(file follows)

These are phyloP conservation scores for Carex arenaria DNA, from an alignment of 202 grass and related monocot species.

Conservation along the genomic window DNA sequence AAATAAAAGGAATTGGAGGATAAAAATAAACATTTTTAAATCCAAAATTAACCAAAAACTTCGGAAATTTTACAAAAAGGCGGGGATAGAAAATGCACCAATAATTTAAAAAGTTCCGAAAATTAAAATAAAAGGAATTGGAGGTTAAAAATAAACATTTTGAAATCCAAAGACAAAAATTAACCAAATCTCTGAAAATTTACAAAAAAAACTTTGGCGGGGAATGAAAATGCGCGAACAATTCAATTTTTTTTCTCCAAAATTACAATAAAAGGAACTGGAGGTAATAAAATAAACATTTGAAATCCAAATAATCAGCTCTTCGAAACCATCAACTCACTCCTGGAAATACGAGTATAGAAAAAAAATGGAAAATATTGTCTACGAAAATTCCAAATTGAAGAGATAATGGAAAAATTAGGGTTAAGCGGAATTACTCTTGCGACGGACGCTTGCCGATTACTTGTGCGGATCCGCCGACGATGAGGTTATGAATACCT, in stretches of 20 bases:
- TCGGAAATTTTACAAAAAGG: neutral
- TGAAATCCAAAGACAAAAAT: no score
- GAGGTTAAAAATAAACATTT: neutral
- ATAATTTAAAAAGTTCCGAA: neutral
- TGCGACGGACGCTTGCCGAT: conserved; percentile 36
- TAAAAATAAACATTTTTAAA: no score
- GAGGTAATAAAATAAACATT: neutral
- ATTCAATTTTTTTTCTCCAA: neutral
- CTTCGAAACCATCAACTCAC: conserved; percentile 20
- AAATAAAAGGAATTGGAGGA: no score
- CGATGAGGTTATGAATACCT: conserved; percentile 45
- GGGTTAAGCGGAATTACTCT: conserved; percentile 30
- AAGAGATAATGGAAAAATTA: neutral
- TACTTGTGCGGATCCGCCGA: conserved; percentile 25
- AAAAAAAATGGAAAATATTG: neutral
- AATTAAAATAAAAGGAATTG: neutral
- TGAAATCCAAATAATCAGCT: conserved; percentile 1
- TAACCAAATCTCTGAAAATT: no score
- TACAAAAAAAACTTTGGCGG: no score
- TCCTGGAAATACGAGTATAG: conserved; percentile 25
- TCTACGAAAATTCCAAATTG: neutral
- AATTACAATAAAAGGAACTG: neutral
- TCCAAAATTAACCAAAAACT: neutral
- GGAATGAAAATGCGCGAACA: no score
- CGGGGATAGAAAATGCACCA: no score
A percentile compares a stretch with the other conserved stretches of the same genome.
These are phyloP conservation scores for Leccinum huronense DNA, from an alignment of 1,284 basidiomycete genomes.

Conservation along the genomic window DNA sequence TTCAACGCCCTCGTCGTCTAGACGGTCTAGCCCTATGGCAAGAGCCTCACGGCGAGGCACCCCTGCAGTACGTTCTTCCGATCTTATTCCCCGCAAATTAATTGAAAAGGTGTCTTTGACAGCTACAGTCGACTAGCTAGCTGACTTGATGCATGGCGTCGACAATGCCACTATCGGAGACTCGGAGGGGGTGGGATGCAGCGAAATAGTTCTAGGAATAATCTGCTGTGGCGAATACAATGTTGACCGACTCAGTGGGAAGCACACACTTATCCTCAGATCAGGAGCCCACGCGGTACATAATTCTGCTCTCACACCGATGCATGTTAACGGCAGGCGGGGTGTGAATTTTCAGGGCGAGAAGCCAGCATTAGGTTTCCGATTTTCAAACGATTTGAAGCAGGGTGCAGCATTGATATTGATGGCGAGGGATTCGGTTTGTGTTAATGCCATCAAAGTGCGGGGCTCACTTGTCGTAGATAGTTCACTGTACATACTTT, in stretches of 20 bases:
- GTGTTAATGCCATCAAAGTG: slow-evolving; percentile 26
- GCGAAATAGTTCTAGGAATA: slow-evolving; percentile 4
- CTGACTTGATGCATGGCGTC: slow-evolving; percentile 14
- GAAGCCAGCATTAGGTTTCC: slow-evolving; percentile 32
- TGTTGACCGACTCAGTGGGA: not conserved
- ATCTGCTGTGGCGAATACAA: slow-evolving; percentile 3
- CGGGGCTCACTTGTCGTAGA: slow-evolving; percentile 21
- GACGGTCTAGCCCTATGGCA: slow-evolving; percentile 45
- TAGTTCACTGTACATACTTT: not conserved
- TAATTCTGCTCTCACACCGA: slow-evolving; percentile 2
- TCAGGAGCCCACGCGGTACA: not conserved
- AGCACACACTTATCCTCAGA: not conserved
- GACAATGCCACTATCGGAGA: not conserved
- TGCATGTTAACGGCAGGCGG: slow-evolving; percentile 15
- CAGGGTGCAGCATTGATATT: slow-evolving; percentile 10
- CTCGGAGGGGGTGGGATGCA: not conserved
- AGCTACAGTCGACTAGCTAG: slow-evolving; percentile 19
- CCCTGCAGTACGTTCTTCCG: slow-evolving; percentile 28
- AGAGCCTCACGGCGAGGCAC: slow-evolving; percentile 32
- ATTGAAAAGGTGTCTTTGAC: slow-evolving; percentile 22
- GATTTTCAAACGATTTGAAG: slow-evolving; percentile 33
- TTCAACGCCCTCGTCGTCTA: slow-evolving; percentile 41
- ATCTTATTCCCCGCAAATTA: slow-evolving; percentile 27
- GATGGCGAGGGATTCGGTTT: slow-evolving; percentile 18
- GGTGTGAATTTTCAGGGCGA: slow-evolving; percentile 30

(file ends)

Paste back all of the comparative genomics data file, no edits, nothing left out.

These are phyloP conservation scores for Carex arenaria DNA, from an alignment of 202 grass and related monocot species.

Conservation along the genomic window DNA sequence AAATAAAAGGAATTGGAGGATAAAAATAAACATTTTTAAATCCAAAATTAACCAAAAACTTCGGAAATTTTACAAAAAGGCGGGGATAGAAAATGCACCAATAATTTAAAAAGTTCCGAAAATTAAAATAAAAGGAATTGGAGGTTAAAAATAAACATTTTGAAATCCAAAGACAAAAATTAACCAAATCTCTGAAAATTTACAAAAAAAACTTTGGCGGGGAATGAAAATGCGCGAACAATTCAATTTTTTTTCTCCAAAATTACAATAAAAGGAACTGGAGGTAATAAAATAAACATTTGAAATCCAAATAATCAGCTCTTCGAAACCATCAACTCACTCCTGGAAATACGAGTATAGAAAAAAAATGGAAAATATTGTCTACGAAAATTCCAAATTGAAGAGATAATGGAAAAATTAGGGTTAAGCGGAATTACTCTTGCGACGGACGCTTGCCGATTACTTGTGCGGATCCGCCGACGATGAGGTTATGAATACCT, in stretches of 20 bases:
- TCGGAAATTTTACAAAAAGG: neutral
- TGAAATCCAAAGACAAAAAT: no score
- GAGGTTAAAAATAAACATTT: neutral
- ATAATTTAAAAAGTTCCGAA: neutral
- TGCGACGGACGCTTGCCGAT: conserved; percentile 36
- TAAAAATAAACATTTTTAAA: no score
- GAGGTAATAAAATAAACATT: neutral
- ATTCAATTTTTTTTCTCCAA: neutral
- CTTCGAAACCATCAACTCAC: conserved; percentile 20
- AAATAAAAGGAATTGGAGGA: no score
- CGATGAGGTTATGAATACCT: conserved; percentile 45
- GGGTTAAGCGGAATTACTCT: conserved; percentile 30
- AAGAGATAATGGAAAAATTA: neutral
- TACTTGTGCGGATCCGCCGA: conserved; percentile 25
- AAAAAAAATGGAAAATATTG: neutral
- AATTAAAATAAAAGGAATTG: neutral
- TGAAATCCAAATAATCAGCT: conserved; percentile 1
- TAACCAAATCTCTGAAAATT: no score
- TACAAAAAAAACTTTGGCGG: no score
- TCCTGGAAATACGAGTATAG: conserved; percentile 25
- TCTACGAAAATTCCAAATTG: neutral
- AATTACAATAAAAGGAACTG: neutral
- TCCAAAATTAACCAAAAACT: neutral
- GGAATGAAAATGCGCGAACA: no score
- CGGGGATAGAAAATGCACCA: no score
A percentile compares a stretch with the other conserved stretches of the same genome.
These are phyloP conservation scores for Leccinum huronense DNA, from an alignment of 1,284 basidiomycete genomes.

Conservation along the genomic window DNA sequence TTCAACGCCCTCGTCGTCTAGACGGTCTAGCCCTATGGCAAGAGCCTCACGGCGAGGCACCCCTGCAGTACGTTCTTCCGATCTTATTCCCCGCAAATTAATTGAAAAGGTGTCTTTGACAGCTACAGTCGACTAGCTAGCTGACTTGATGCATGGCGTCGACAATGCCACTATCGGAGACTCGGAGGGGGTGGGATGCAGCGAAATAGTTCTAGGAATAATCTGCTGTGGCGAATACAATGTTGACCGACTCAGTGGGAAGCACACACTTATCCTCAGATCAGGAGCCCACGCGGTACATAATTCTGCTCTCACACCGATGCATGTTAACGGCAGGCGGGGTGTGAATTTTCAGGGCGAGAAGCCAGCATTAGGTTTCCGATTTTCAAACGATTTGAAGCAGGGTGCAGCATTGATATTGATGGCGAGGGATTCGGTTTGTGTTAATGCCATCAAAGTGCGGGGCTCACTTGTCGTAGATAGTTCACTGTACATACTTT, in stretches of 20 bases:
- GTGTTAATGCCATCAAAGTG: slow-evolving; percentile 26
- GCGAAATAGTTCTAGGAATA: slow-evolving; percentile 4
- CTGACTTGATGCATGGCGTC: slow-evolving; percentile 14
- GAAGCCAGCATTAGGTTTCC: slow-evolving; percentile 32
- TGTTGACCGACTCAGTGGGA: not conserved
- ATCTGCTGTGGCGAATACAA: slow-evolving; percentile 3
- CGGGGCTCACTTGTCGTAGA: slow-evolving; percentile 21
- GACGGTCTAGCCCTATGGCA: slow-evolving; percentile 45
- TAGTTCACTGTACATACTTT: not conserved
- TAATTCTGCTCTCACACCGA: slow-evolving; percentile 2
- TCAGGAGCCCACGCGGTACA: not conserved
- AGCACACACTTATCCTCAGA: not conserved
- GACAATGCCACTATCGGAGA: not conserved
- TGCATGTTAACGGCAGGCGG: slow-evolving; percentile 15
- CAGGGTGCAGCATTGATATT: slow-evolving; percentile 10
- CTCGGAGGGGGTGGGATGCA: not conserved
- AGCTACAGTCGACTAGCTAG: slow-evolving; percentile 19
- CCCTGCAGTACGTTCTTCCG: slow-evolving; percentile 28
- AGAGCCTCACGGCGAGGCAC: slow-evolving; percentile 32
- ATTGAAAAGGTGTCTTTGAC: slow-evolving; percentile 22
- GATTTTCAAACGATTTGAAG: slow-evolving; percentile 33
- TTCAACGCCCTCGTCGTCTA: slow-evolving; percentile 41
- ATCTTATTCCCCGCAAATTA: slow-evolving; percentile 27
- GATGGCGAGGGATTCGGTTT: slow-evolving; percentile 18
- GGTGTGAATTTTCAGGGCGA: slow-evolving; percentile 30